Four out of five employees have worked with a toxic colleague according to recent research from Fierce, Inc, a leadership development and training company. This suggests that toxicity in the workplace is more widespread than you may think.
Even worse, toxic people can obliterate an organization’s carefully crafted culture and send the bottom line plummeting. In fact, a study conducted by Randstad suggests that 38% of people who leave their jobs — or consider leaving their jobs — do so because of the effects of toxicity while 58% leave because of negativity, disrespectful behavior, and office politics.
Nearly everyone will work with a toxic colleague at some point in their career. And they’ll quickly discover that when you’re dealing with toxic colleagues, it’s difficult to prevent the ripple effects of that dynamic from affecting your own work and demeanor. Thankfully, these six tips and tricks can make it easier to cope.
There are lots of ways that toxicity presents itself, including rumors, insults, and words. It goes beyond venting. Constant complaining about his or her job, coworkers, team, and boss can leave you feeling drained, with the same negativity seeping into your own pores. If you nicely (but firmly) set limits and create boundaries, it can help alleviate this.
While this may seem daunting at first, consider this: If someone was smoking near you and it bothered you, would you speak up? You could either sit there and inhale secondhand smoke or ask them to not smoke near you. Without speaking up, they'd never know that it was even an issue.
So, don’t hesitate to keep your office door closed. Or to distance yourself. If that doesn’t work, ask your toxic colleague how they're going to handle the situation they're venting about. Hopefully, that'll get them redirected in a more positive direction or quit their complaining.
Sometimes the subtle signals of boundaries and limits aren't enough to keep your toxic colleague from unloading on you. In that case, it helps to be direct. If you're wary of coming off like you're wagging your finger, try taking an office-wide approach to avoid looking like you're blaming just that person. You could say something like, "I know we're all always complaining. Let's try to focus on the positives." Truthfully, your toxic colleague might not even realize the effect he or she is having and this can help sow some seeds of self-realization.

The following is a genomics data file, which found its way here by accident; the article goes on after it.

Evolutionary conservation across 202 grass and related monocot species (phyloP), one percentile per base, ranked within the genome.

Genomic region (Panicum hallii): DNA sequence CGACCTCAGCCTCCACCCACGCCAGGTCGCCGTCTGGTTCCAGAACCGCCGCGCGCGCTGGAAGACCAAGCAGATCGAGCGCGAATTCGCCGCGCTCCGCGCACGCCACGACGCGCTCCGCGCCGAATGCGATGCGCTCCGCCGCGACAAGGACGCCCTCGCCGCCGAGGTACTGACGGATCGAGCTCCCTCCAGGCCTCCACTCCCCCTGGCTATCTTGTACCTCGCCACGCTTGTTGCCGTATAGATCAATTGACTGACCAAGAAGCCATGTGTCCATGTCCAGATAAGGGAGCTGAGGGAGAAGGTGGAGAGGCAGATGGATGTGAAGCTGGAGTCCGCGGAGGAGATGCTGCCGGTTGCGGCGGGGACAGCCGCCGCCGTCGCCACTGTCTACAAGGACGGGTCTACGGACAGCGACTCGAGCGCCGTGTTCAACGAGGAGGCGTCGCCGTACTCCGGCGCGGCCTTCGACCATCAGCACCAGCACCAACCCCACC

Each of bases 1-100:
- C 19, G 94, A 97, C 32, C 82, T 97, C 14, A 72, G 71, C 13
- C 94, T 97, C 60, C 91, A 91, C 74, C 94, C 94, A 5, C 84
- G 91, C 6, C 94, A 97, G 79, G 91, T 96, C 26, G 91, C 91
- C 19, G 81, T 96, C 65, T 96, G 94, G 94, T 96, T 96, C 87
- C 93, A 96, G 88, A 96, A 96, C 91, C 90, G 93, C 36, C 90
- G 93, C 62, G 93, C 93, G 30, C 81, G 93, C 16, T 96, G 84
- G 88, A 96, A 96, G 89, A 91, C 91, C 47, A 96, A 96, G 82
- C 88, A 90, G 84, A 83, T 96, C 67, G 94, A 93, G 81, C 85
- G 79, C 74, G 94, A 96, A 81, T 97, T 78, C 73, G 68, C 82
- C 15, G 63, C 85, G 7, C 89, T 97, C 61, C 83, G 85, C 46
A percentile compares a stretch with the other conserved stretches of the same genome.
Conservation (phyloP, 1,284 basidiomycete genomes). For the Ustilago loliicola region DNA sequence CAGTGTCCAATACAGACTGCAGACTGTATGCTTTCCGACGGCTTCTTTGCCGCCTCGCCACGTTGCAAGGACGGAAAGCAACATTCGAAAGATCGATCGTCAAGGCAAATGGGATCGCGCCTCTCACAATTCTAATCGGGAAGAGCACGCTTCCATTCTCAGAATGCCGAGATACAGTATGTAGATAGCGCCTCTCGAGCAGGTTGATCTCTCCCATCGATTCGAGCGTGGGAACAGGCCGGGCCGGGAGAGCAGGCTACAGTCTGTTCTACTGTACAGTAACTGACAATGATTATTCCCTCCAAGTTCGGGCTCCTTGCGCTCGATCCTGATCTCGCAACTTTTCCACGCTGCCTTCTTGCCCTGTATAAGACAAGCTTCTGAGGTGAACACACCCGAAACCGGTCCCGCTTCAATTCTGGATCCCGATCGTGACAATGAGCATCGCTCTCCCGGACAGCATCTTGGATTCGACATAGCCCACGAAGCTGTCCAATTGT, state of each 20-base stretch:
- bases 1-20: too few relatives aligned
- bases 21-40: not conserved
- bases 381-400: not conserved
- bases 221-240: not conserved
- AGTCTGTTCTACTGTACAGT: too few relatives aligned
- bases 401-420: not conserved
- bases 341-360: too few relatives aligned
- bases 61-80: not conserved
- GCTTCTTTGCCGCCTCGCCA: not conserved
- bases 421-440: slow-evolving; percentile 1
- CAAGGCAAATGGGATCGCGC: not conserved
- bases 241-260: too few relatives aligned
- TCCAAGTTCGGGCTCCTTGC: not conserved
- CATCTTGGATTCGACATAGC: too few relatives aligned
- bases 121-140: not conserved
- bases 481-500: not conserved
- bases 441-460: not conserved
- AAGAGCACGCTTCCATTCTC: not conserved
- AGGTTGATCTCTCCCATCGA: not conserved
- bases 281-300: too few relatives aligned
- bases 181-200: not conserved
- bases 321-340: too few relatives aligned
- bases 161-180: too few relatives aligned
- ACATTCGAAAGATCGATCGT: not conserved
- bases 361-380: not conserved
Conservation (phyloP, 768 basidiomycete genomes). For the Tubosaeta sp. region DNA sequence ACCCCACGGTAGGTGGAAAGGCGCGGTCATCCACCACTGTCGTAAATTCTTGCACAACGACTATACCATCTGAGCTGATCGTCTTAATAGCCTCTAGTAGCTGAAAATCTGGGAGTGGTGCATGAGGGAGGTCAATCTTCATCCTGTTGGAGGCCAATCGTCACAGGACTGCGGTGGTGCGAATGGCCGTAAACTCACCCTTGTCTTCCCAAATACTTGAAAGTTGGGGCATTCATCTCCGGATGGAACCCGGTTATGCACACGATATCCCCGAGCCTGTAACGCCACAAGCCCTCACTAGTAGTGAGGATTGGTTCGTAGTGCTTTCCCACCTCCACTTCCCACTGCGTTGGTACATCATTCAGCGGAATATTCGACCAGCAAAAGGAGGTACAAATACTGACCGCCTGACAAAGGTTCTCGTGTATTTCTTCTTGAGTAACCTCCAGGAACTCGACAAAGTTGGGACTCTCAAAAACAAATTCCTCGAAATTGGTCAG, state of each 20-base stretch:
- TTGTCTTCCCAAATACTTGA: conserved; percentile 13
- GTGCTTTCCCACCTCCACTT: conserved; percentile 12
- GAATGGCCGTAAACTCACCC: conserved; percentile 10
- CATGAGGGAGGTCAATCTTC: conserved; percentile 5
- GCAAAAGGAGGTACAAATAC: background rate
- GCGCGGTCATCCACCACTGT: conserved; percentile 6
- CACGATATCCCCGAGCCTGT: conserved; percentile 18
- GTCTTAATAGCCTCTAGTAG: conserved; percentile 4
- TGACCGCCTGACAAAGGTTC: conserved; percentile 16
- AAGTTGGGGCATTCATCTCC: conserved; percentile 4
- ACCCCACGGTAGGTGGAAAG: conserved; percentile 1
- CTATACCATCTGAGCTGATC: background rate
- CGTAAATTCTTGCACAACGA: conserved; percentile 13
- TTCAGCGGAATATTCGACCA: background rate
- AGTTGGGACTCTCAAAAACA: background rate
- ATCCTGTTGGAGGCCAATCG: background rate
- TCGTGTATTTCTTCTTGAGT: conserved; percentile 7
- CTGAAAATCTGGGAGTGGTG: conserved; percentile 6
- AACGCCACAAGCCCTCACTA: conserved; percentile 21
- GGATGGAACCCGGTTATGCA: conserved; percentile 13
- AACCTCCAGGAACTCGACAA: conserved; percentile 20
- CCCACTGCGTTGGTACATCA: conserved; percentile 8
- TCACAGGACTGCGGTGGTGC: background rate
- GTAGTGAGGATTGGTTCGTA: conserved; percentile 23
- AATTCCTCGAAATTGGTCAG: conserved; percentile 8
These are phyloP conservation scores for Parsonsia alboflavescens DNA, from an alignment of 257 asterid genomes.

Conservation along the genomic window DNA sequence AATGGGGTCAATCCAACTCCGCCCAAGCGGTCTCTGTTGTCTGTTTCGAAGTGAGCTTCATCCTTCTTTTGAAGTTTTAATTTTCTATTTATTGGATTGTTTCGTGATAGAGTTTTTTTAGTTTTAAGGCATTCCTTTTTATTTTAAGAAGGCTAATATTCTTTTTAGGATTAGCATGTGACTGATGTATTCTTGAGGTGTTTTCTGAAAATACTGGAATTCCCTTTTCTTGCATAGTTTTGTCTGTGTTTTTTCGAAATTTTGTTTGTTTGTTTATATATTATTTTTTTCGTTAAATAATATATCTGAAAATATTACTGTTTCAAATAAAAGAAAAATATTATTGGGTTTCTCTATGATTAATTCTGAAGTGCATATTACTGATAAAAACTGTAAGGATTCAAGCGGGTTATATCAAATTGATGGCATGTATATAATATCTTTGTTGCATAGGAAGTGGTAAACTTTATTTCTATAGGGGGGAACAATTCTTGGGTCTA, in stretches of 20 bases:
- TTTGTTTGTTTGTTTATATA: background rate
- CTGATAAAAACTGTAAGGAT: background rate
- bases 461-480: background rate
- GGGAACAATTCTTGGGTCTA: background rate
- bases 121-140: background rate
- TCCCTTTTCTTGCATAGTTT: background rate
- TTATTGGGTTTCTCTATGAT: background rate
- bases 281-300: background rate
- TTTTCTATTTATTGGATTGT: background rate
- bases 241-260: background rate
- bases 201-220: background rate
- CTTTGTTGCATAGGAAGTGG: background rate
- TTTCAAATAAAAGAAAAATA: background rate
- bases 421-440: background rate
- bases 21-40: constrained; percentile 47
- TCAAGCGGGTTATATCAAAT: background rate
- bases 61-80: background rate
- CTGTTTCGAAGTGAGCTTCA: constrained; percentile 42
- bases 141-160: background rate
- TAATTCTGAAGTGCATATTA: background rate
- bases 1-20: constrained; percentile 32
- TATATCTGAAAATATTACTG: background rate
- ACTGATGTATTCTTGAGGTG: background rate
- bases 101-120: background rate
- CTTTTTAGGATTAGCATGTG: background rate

You might find yourself in a situation that doesn’t allow you to gracefully remove yourself or to confront the individual. In that case, try to remind yourself that it’s that person’s reality, not yours. You don’t have to get involved in the conversation. Don’t take it personally. If someone’s being rude, mean or bullying you, they’re probably doing the same thing to others too. Keep telling yourself that you’re not alone and that it’s not you, it’s them!
You can also take it one step further and emotionally detach or disengage from the exchange. Try to look at the situation like a doctor views his or her patients or as explorers observe wild animals. Observe what's happening and tune out the noise.
Don’t Become Part of the Problem
If you find yourself working in a toxic workplace, it can be easy to slide into the same habits. But it's important to remember that the majority of the people you work with aren't your friends. Try to keep yourself from venting and complaining to your colleagues in the office or after hours. You could potentially be giving them ammunition to use against you if they see an opening to get ahead by doing so. Instead, try to keep a journal that lets you vent privately, and without any possible blowback.
Surround Yourself with Positive People
For every toxic colleague, there’s sure to be at least one coworker who has an uplifting outlook and positive attitude. Surround yourself more with those people while distancing yourself from anyone who brings your energy down. Get into a meditation and gratitude practice during your off-duty hours. Spending just a few minutes a day focusing on everything good in your life can have a tremendous, positive impact on your professional and personal life.
You don’t want to end up being the coworker who tattles on everyone. At the same time, there may come a point when you simply need some help in dealing with the situation. If you've tried other tactics, consider starting by going to another colleague or a supervisor to get some guidance in how to best handle the situation. If you've tried every other avenue of dealing with your toxic colleague, you may need to loop your boss or HR into the situation. Especially before your own work performance suffers. Just remember to be professional and try to minimize conflict while emphasizing that it's taking away from your focus and productivity.